Truckers keep our nation’s economy moving. Semi-trucks transport over 70% of our country’s freight. In many cases, goods and materials are hauled in dry vans, which are what many people think of when they think of a semi-truck. For food and medication, refrigerated trucks (reefers) are also common. In addition to these more well-known types of transportation, there are a variety of specialized trucking jobs where drivers haul unique freight. Due to the additional training and skills these jobs require, drivers often earn high pay.
Some types of specialized trucking:
There are more than 250,000 livestock-transporting trucks in the United States according to the Federal Motor Carrier Safety Administration (FMCSA). These vehicles haul animals such as cattle, chicken, horses, pigs, or even bees across the country. Overall, cattle haulers are the most common.
To be able to succeed as a livestock trucker, drivers need to understand how to care for the animals they are transporting. In many cases, they will have previous farm experience.
Livestock transport is often seasonal in nature. Additionally, it is subject to regulations from the United States Department of Agriculture (USDA), in addition to needing to follow guidelines from the FMCSA and Department of Transportation (DOT). Certifications beyond a commercial driver’s license (CDL) may be necessary depending on the type of work.
Fun fact: the first semi-truck ever invented was made to haul cars to buyers without causing unnecessary wear and tear. Over the years, the act of transporting cars to dealerships has become more advanced. Instead of moving one vehicle at a time (as was the case for the first semi-truck), specialized car haulers typically have an open trailer with several vehicles.
Car haulers need to know weight regulations to avoid large fines for noncompliance. They also need to understand how to safely load and unload the cars and inspect them for damage. Since this type of freight is highly valuable, truckers who haul automobiles need to build a strong reputation. Many of them are owner-operators with extensive experience.
Hazardous materials (hazmat) include any substance that is potentially dangerous to humans or to the environment. Gasoline is one of the most common types of hazmat that has to travel by semi-truck. Without fuel tankers, gas stations would be severely negatively impacted within less than a week. Jobs hauling gasoline require both the hazmat and tanker endorsements, which together are known as the X endorsement. In fact, many hazmat jobs require both, not just gasoline.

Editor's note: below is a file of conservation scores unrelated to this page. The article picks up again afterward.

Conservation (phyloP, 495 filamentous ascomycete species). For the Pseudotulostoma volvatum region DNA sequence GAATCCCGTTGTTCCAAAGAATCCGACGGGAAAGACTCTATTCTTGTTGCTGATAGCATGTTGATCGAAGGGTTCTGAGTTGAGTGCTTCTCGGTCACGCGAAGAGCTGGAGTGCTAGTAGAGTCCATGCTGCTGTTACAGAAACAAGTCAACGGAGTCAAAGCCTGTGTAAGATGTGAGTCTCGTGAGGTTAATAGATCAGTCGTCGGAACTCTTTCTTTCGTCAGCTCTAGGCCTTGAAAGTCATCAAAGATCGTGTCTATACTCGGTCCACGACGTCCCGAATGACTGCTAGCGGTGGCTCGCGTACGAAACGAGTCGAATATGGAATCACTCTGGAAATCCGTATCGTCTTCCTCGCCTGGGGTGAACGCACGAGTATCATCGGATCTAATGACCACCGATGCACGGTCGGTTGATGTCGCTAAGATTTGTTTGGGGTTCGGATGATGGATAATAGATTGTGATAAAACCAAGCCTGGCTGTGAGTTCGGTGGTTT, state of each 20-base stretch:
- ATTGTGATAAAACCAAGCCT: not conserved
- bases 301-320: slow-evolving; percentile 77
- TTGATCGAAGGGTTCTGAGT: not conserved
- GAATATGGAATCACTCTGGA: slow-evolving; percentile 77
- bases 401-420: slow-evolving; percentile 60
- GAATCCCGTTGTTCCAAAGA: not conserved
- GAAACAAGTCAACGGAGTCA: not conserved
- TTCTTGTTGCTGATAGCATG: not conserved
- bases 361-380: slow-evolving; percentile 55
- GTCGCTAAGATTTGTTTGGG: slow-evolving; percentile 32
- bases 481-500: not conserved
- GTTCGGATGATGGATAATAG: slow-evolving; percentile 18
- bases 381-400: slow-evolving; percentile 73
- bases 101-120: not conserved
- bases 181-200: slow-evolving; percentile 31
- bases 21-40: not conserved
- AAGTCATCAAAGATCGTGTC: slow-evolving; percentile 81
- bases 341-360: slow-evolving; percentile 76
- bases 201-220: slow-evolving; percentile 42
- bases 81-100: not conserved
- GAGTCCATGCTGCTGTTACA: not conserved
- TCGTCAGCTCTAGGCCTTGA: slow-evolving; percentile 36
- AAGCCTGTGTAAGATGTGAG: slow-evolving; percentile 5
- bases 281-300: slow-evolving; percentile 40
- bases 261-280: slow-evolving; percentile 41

Motor carriers who handle hazmat prefer to hire drivers who have experience with non-hazardous freight first. These hauls are high-risk and it’s important that drivers have a strong safety record.
How to Start a Specialized Trucking Career
Are you interested in a trucking job and think you might want to try something more specialized? First things first, you’ll need to earn your CDL and may need endorsements as well, depending on the type of driving.
For the most part, you should plan to start with a traditional over-the-road (OTR) driving job to get experience before you apply to specialized companies. It takes time to get used to trucking in general, and most motor carriers with unique freight will require you to have prior experience and a strong record of safe driving.
There may be some exceptions to this rule if you have prior experience in a related non-trucking industry. One example of this is if you have a background in farming and want to transition into livestock hauling after earning your CDL. You shouldn’t count on getting a specialized job right away even in these circumstances, however, and it’s important to make a realistic plan.
If you attend Phoenix Truck Driving Institute, our job placement assistance team can help you consider your options for building industry experience.
Earn Your CDL and Endorsements
Our program can get you on the road and earning in as little as four weeks and we offer three endorsements: hazmat, tanker, and doubles/triples. We aim to give our students valuable skills that they can continue to use throughout their trucking careers, no matter which niche they eventually choose.